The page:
When nothing is used alone as a reply to a question in English, it is translated by rien: 'what are you doing?'—'nothing' = 'que fais-tu?'—'rien'. Nothing as a pronoun, when it is the subject of a verb, is translated by rien ne (+ verb or, in compound tenses, + auxiliary verb): nothing changes = rien ne change; nothing has changed = rien n'a changé. Nothing as a pronoun, when it is the object of a verb, is translated by ne...rien; ne comes before the verb, and before the auxiliary in compound tenses, and rien comes after the verb or auxiliary: I see nothing = je ne vois rien; I saw nothing = je n'ai rien vu.When ne rien is used with an infinitive, the two words are not separated: I prefer to say nothing = je préfère ne rien dire.For more examples and particular usages, see the entry below.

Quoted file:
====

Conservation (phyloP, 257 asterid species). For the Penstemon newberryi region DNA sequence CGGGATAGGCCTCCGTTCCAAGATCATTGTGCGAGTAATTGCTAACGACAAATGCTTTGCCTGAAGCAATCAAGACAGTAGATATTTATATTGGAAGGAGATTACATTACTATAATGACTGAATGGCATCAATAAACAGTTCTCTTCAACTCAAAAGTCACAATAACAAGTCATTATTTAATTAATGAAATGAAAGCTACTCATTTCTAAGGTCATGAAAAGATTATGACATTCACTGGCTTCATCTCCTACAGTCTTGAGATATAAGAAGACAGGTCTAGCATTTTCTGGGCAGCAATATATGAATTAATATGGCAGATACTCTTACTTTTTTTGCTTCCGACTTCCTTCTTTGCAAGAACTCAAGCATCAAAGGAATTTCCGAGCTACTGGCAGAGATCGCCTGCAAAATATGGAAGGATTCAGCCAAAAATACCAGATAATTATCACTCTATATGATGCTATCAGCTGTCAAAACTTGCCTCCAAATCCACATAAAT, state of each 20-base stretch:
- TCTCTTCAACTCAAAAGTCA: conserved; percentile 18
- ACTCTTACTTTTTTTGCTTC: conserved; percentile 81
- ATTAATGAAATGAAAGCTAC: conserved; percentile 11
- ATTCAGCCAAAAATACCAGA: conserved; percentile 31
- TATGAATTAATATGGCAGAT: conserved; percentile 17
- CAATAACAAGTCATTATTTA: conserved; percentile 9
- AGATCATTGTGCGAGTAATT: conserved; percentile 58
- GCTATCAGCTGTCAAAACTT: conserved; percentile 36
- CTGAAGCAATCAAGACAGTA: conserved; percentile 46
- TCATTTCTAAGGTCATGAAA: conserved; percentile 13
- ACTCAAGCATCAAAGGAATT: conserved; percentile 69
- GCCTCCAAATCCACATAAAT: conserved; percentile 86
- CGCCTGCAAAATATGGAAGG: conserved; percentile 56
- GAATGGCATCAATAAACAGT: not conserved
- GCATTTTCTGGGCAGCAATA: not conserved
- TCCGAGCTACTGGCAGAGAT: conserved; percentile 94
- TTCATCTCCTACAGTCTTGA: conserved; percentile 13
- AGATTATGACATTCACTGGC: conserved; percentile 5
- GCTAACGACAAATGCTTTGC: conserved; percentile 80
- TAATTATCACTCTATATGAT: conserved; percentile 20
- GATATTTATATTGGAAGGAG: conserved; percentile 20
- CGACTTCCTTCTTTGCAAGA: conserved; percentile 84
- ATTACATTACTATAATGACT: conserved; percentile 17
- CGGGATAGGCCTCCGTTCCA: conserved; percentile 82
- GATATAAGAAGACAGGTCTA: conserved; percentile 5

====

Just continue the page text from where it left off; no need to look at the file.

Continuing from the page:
- I knew nothing about it = je n'en savais rien we can do nothing (about it) = nous n'y pouvons rien nothing much = pas grand-chose nothing else = rien d'autre I had nothing to do with it! = je n'y étais pour rien! it's nothing to do with us = ça ne nous regarde pas to stop at nothing = ne reculer devant rien (to do pour faire) he means nothing to me = il n'est rien pour moi the names meant nothing to him = les noms ne lui disaient rien for nothing (for free) = gratuitement (pointlessly); = pour rien